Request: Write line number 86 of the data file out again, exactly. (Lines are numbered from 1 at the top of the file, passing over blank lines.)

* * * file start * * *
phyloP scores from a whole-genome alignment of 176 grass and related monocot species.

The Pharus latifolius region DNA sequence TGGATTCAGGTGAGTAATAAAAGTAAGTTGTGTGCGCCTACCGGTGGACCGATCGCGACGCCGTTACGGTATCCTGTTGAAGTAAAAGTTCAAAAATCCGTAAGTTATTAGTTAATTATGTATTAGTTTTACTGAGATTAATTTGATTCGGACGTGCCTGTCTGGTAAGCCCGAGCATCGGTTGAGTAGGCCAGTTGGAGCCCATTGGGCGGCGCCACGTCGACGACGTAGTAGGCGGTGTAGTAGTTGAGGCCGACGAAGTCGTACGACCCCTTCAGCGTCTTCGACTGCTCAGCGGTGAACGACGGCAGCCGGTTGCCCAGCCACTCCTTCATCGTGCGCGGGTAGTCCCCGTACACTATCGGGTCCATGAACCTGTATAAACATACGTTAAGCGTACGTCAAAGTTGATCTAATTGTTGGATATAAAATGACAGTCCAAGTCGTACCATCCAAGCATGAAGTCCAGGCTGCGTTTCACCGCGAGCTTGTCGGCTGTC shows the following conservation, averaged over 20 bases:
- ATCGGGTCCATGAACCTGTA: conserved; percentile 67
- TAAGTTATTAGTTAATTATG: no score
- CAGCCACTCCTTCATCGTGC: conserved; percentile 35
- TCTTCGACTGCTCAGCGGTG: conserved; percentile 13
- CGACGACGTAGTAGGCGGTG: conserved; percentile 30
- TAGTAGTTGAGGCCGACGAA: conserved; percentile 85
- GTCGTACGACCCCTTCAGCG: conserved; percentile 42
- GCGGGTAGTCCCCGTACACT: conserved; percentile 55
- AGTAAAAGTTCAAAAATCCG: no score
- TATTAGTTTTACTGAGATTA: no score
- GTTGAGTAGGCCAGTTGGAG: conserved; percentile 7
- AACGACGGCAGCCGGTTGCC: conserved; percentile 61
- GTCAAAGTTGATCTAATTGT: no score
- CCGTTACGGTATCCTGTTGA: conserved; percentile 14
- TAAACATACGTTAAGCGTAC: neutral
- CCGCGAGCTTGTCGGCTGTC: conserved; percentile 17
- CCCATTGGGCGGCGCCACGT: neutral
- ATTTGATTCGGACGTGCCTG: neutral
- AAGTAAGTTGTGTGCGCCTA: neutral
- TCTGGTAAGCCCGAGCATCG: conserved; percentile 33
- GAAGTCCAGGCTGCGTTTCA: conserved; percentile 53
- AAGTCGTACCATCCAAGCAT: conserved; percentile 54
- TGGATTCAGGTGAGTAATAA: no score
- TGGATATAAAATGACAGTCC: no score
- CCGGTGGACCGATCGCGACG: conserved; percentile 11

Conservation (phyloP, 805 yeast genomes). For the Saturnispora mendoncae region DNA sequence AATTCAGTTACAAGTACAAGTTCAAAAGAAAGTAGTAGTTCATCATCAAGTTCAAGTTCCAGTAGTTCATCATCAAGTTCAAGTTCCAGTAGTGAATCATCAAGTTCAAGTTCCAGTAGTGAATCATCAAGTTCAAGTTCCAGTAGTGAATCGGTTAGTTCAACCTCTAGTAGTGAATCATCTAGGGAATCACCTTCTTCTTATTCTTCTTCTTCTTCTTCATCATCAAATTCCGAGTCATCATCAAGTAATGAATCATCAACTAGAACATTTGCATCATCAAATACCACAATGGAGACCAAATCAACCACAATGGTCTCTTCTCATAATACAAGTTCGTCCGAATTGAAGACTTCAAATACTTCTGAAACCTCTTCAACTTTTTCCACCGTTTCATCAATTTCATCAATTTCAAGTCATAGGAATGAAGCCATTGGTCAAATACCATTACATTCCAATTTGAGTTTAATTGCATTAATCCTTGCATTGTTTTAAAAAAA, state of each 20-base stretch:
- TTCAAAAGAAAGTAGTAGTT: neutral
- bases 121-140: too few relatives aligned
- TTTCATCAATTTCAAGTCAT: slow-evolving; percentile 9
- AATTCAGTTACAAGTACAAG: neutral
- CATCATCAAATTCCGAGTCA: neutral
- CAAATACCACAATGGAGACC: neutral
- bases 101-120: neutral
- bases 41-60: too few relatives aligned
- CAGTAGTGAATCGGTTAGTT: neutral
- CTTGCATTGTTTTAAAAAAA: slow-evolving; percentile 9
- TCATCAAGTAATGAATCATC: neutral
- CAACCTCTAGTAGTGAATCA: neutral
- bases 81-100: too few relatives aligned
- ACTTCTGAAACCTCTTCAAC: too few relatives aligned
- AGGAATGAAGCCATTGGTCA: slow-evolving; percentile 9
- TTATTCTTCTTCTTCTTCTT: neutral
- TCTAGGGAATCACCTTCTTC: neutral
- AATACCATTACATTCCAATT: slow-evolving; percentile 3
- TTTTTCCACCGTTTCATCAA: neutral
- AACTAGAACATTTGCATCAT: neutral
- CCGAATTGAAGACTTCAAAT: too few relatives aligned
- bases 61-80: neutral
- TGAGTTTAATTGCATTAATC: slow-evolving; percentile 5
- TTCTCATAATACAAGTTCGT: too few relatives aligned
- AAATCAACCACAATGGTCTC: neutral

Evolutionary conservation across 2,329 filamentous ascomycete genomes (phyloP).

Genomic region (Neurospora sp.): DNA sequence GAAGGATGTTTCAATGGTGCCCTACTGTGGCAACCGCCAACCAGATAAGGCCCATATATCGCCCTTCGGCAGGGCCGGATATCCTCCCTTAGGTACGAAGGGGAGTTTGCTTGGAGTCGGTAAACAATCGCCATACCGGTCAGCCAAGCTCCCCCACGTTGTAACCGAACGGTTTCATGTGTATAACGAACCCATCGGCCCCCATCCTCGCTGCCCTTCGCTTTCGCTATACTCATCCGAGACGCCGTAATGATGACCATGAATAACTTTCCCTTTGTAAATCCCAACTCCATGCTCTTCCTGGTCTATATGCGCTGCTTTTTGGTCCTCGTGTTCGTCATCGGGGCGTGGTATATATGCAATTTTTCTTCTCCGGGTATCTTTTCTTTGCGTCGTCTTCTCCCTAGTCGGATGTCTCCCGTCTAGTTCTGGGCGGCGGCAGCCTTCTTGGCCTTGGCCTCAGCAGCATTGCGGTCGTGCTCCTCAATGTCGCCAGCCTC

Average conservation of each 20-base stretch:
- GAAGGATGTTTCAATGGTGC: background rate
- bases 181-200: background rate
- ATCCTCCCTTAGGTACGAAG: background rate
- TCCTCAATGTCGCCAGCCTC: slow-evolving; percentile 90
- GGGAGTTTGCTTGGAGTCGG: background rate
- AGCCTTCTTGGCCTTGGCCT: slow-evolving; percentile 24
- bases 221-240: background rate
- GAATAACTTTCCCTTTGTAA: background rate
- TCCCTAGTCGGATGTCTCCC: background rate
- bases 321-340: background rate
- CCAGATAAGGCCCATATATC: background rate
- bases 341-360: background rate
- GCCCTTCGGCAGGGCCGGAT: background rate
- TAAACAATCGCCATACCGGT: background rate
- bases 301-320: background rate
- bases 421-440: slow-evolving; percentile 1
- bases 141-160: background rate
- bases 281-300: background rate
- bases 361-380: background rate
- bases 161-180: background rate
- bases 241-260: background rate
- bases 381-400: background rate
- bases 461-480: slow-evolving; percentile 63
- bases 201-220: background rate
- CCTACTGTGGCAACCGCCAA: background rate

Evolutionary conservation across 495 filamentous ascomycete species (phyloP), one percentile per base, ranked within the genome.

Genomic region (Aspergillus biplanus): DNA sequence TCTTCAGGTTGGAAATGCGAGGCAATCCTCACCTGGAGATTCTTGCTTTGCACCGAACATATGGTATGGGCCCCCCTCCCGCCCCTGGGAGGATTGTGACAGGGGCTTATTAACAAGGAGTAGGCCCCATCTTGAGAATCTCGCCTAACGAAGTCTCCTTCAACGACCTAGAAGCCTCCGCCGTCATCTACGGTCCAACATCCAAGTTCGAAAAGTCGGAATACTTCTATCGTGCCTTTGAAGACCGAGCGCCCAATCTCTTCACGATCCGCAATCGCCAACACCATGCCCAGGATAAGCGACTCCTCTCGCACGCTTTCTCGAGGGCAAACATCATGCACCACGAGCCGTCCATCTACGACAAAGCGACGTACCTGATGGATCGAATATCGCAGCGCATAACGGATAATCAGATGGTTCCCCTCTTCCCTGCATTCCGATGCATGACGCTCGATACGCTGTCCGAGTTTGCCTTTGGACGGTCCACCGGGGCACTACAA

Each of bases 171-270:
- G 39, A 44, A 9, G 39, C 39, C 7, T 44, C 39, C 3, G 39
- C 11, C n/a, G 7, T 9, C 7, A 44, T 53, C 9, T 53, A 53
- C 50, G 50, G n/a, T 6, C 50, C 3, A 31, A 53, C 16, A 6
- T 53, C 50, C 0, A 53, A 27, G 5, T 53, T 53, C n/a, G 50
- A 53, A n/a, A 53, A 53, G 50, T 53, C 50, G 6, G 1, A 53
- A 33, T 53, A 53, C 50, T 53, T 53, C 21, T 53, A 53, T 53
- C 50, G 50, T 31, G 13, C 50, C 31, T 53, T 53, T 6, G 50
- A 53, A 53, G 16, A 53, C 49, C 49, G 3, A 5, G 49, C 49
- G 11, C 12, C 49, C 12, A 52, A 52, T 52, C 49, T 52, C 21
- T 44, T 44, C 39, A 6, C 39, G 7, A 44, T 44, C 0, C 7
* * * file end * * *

- C 11, C n/a, G 7, T 9, C 7, A 44, T 53, C 9, T 53, A 53